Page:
Book - Collapse : How Societies Choose to Fail or Survive

Collapse by Jared Diamond

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Collapse : How Societies Choose to Fail or Survive

by Jared Diamond

This book is the philosophical follow-up to the Pulitzer Prize winning Guns, Germs & Steel, one of the most thought provoking books I have ever read; however, this ones is completely engaging in a very different way — it brings the conclusions to today and the near future. Sadly these answers aren’t so good for modern first world societies.

Diamond brilliantly finds parallels from modern Montana and Greenland of a thousand years before and countless powerful examples of societies that succeeded, then fell. He found some 13 key factors; however, only a few really mattered and one ruled them all. The few that mattered seem to be:

  • environmental factors
  • breakdown of a good trade partner
  • violence from aggressive neighbour or internal war

In reality, the only one that really matters is the environment. If that’s stable, you rarely even have problems with the other 12 factors. And even more scary, the most important environmental factor seems to be around trees — if you don’t have good forestry management, you destroy your soil fertility, create solid erosion, create water problems and more. There are only a few societies that have managed to do any kind of forest management; Tikiopia, Germany (recently), Japan (only within Japan, they are striping the rest of Asia bare!) and New Guinea.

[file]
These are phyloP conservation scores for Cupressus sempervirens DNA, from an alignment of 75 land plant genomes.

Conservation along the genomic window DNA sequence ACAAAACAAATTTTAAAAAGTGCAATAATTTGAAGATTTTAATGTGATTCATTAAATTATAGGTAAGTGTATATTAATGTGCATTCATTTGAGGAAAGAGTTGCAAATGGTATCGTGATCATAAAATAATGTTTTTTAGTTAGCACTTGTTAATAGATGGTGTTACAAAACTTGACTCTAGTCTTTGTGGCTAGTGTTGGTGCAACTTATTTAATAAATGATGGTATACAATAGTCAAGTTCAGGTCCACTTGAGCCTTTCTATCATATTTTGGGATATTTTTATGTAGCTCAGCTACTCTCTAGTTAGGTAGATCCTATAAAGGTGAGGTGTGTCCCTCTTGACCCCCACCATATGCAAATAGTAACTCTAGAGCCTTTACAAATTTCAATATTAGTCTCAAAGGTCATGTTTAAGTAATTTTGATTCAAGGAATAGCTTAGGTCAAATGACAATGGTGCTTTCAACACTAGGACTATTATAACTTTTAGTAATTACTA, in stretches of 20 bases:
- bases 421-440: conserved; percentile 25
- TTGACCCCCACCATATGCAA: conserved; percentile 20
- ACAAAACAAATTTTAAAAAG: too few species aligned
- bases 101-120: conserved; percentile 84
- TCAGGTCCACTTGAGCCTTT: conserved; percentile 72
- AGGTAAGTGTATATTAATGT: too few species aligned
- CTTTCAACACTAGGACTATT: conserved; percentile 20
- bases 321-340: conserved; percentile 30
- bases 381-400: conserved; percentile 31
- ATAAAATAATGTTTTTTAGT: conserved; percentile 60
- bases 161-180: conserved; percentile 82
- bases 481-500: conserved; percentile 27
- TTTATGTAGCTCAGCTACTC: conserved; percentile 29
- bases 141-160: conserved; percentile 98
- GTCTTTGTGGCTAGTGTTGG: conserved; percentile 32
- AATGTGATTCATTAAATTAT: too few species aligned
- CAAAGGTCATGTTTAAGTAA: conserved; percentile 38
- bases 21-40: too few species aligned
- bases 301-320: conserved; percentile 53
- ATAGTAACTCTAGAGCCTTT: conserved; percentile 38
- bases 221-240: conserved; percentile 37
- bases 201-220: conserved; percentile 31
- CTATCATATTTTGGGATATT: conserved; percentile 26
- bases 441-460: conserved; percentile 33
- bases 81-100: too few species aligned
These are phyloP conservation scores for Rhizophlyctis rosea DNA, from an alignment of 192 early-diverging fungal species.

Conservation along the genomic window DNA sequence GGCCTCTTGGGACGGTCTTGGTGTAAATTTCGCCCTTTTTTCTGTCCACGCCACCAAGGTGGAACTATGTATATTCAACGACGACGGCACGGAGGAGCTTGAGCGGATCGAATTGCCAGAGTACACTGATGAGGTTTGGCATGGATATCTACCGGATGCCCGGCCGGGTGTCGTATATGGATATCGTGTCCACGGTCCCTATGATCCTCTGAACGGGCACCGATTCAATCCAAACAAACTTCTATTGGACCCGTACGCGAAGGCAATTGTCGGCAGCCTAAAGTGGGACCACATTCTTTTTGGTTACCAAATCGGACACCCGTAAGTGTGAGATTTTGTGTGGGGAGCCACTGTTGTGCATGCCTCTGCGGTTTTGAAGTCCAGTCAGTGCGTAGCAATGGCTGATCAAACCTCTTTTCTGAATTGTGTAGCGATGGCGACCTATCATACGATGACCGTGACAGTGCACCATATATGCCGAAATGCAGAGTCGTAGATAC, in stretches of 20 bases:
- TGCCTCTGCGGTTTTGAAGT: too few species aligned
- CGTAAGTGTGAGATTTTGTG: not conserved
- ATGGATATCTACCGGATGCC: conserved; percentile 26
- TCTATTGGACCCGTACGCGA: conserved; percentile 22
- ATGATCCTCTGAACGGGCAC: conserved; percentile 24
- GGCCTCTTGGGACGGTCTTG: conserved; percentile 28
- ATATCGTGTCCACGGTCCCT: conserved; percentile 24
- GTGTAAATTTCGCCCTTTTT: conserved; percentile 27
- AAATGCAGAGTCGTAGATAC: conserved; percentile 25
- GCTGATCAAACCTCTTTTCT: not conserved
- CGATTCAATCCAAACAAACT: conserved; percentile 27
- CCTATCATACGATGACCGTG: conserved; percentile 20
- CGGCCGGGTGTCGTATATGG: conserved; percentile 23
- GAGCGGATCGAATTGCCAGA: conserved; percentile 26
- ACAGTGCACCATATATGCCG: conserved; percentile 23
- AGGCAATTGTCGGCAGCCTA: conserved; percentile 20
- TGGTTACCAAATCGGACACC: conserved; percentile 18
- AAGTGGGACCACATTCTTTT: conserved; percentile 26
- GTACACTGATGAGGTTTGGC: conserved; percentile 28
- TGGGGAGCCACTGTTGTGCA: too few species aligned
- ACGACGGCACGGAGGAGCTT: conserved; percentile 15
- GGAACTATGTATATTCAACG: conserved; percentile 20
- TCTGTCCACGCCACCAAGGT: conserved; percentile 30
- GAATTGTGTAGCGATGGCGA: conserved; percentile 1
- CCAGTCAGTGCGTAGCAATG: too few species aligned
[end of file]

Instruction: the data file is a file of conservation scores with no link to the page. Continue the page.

When you draw forward to today and look at all the other ecological problems we are creating, we are nearly doomed. Consider:

  • massive deforestation of the world’s rain forests, Australian forests, North American and Asian forests
  • massive destruction of nearly all the world’s fisheries
  • salinization and errosion of top soil everywhere
  • industrial pollution

Basically, there is no way to ignor this warning. The world needs to act to survive. This isn’t just about curbing waste, this is about completely changing the way we manage shared and private resources. This is about living with far less stuff — think comfortable 2nd world — having less children immediately, starting to repair the environmental damage that has been done — and doing it all right now.

Sadly, I know that this will never happen until it is too late. I now know that in my life-time and in my children’s the world will become damaged, war-torn in places and poorer. And I know it doesn’t have to be that way.

I recommend this book to everyone specially those with power to help change the world.